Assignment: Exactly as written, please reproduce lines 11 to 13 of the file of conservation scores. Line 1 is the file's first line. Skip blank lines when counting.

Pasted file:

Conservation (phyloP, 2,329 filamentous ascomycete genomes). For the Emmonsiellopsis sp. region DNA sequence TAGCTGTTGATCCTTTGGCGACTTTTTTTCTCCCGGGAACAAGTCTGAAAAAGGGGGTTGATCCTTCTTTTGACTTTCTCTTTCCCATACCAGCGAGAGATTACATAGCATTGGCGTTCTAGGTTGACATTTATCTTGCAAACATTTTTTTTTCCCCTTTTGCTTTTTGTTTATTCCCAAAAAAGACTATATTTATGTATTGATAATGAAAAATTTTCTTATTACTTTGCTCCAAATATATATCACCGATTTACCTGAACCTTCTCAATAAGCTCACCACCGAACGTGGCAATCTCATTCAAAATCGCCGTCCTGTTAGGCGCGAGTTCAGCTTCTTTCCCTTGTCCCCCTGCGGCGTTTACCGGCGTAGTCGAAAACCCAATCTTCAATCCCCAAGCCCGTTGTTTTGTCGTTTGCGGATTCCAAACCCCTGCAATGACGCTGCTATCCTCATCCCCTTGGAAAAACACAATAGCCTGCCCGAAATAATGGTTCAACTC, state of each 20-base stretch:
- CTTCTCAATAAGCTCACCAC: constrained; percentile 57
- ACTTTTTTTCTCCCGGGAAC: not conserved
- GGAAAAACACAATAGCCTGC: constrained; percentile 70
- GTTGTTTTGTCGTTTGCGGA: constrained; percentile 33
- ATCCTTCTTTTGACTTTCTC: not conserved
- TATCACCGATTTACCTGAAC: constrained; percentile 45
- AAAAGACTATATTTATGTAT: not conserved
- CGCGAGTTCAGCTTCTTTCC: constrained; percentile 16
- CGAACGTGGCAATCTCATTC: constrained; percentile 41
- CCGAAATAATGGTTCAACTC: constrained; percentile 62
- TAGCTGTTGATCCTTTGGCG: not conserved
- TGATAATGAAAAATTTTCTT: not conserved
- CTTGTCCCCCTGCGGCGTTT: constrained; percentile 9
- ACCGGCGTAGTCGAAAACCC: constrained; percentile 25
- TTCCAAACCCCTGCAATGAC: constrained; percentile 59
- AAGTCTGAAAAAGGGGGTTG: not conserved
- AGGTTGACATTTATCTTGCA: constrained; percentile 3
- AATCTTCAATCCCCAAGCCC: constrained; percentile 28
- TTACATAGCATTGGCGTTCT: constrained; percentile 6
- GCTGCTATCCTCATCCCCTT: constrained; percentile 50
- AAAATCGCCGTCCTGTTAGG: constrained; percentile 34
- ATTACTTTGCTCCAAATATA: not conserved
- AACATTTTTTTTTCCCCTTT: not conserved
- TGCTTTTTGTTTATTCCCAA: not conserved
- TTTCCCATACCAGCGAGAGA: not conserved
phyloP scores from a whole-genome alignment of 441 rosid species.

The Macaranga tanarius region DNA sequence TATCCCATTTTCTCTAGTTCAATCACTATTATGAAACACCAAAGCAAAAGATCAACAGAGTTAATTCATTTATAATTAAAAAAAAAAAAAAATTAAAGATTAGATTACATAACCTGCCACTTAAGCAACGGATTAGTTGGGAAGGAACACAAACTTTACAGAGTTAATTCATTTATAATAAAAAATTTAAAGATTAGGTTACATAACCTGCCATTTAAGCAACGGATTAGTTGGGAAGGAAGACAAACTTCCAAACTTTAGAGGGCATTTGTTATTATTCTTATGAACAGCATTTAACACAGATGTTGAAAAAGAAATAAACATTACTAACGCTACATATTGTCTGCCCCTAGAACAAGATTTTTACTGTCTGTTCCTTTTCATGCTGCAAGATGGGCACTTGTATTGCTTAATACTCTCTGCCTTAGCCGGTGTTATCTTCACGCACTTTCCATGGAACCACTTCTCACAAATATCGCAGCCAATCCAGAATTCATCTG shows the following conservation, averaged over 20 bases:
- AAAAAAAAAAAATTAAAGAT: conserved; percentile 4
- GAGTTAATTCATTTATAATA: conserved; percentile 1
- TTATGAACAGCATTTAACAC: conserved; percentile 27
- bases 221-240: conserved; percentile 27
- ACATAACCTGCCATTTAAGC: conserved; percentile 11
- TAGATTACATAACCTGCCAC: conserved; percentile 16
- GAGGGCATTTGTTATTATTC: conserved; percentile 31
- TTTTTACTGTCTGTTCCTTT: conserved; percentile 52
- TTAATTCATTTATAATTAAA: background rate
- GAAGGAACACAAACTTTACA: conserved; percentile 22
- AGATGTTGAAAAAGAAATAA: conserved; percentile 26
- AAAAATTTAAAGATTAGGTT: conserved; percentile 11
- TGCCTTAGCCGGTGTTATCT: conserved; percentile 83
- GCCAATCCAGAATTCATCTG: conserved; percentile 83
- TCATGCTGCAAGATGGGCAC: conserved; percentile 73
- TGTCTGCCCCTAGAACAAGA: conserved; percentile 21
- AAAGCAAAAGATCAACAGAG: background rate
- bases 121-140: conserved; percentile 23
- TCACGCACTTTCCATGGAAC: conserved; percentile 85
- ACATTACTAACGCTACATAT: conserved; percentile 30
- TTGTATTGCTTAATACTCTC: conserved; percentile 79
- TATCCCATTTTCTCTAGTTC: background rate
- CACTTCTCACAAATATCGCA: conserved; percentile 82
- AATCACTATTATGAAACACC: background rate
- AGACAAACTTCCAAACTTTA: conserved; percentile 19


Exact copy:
- CCGAAATAATGGTTCAACTC: constrained; percentile 62
- TAGCTGTTGATCCTTTGGCG: not conserved
- TGATAATGAAAAATTTTCTT: not conserved